Editorial: Trump’s arrogance now imperils some of his environmental decisions

William Perry Pendley, then-acting director of the Bureau of Land Management
A judge has invalidated William Perry Pendley’s standing as acting head of the Bureau of Land Management, setting the stage for legal challenges to decisions he made going back more than 15 months, including allowing fracking on federal land in California.
(Chris Dillmann / Vail Daily)

Since he took office nearly four years ago, President Trump has routinely flouted the Constitution’s requirement that top political appointees be confirmed with the “advice and consent” of the U.S. Senate.

Instead, he has used regulatory sleights of hand and outright deception to install people in high-level bureaucratic positions — including secretary of Homeland Security — without his top enabler, Senate Majority Leader Mitch McConnell (R-Ky.), lifting so much as a finger in objection. And as we all know, improper actions that face no consequences tend to invite more improper actions.

But Trump’s habit of appointing acting officials to sidestep Senate oversight may have finally met its Waterloo. Last month, U.S. District Judge Brian Morris in Montana ruled that the controversial appointment of William Perry Pendley as the acting director of the Bureau of Land Management — an agency that Pendley had fought against tooth and nail when he was an attorney for the oil industry and landowners — violated a federal statute and the Constitution. As a result, Morris ruled, Pendley could not continue in the position he had held for 15 months. The judge also ordered the government to prepare a list of actions taken by Pendley that, since he was in the position unconstitutionally, might be invalid.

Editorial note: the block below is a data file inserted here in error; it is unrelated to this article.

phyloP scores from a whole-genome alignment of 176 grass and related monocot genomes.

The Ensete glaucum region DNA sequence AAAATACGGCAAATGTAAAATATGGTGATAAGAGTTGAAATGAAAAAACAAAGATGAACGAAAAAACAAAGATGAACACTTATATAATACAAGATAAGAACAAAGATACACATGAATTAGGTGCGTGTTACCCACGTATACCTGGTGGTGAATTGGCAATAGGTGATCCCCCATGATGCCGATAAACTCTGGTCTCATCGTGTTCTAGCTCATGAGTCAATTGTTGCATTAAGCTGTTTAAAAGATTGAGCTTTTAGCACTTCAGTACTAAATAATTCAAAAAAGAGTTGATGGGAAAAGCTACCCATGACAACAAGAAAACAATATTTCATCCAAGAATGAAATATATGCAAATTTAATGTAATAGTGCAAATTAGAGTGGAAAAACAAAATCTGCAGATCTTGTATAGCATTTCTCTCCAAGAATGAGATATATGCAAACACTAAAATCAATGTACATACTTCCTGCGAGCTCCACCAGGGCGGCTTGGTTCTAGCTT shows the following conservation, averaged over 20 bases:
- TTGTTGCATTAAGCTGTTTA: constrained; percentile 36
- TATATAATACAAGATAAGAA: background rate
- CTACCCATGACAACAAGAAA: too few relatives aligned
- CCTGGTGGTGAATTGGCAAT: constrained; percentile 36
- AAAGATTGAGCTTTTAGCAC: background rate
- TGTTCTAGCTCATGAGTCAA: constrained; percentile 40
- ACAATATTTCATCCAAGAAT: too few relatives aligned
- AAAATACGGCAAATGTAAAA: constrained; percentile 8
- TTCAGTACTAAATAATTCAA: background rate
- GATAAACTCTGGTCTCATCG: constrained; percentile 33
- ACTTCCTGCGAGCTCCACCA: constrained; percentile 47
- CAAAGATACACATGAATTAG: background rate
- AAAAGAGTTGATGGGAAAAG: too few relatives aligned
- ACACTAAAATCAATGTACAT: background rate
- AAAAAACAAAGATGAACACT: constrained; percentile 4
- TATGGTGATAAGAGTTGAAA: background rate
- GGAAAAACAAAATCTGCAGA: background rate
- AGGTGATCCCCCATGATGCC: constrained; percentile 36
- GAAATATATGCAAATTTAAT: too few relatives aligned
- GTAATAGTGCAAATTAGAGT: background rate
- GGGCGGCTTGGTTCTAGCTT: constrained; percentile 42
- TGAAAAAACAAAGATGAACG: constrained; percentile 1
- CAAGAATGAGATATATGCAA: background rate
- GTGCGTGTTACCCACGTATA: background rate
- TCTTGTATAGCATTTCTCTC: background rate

Much of this could have been avoided if colleges had thought to do more than just test students and impose rules that everyone knew weren’t going to be followed.

The government essentially ignored the order. Pendley told the Powell Tribune newspaper in Wyoming this month that the judge’s order “has no impact, no impact whatsoever” and that, with the support of Trump and Interior Secretary David Bernhardt, “I’m still here, I’m still running the bureau.”

But on Friday, Morris followed up by throwing out three of the bureau’s land management plans that would have significantly increased the availability of federal lands in Montana for drilling and other extractive industries, a key policy of the Trump administration.

The decision could well be the start of a significant rollback of 15 months’ worth of pro-industry decisions the BLM reached under Pendley’s direction. For starters, environmentalists are zeroing in on more than 16 land management plans, including some affecting the California deserts and the government’s order to allow fracking on federal land in the state.

The Supreme Court will hear cases over President Trump’s border wall funding and his requirement that asylum seekers wait in Mexico. A Biden win likely would make these cases moot.

It’s unclear how all this will play out. The court rulings are from a single federal judge and subject to appeal, and if the administration changes in three months, the government may simply undo many of the BLM’s decisions.

But at a fundamental level, Morris’ rulings bring a glimmer of hope that one of the most irresponsible and unchained administrations in U.S. history might finally be held to account for its arrogance and incompetence, and mark the beginning of a return to normalcy. The day cannot come soon enough.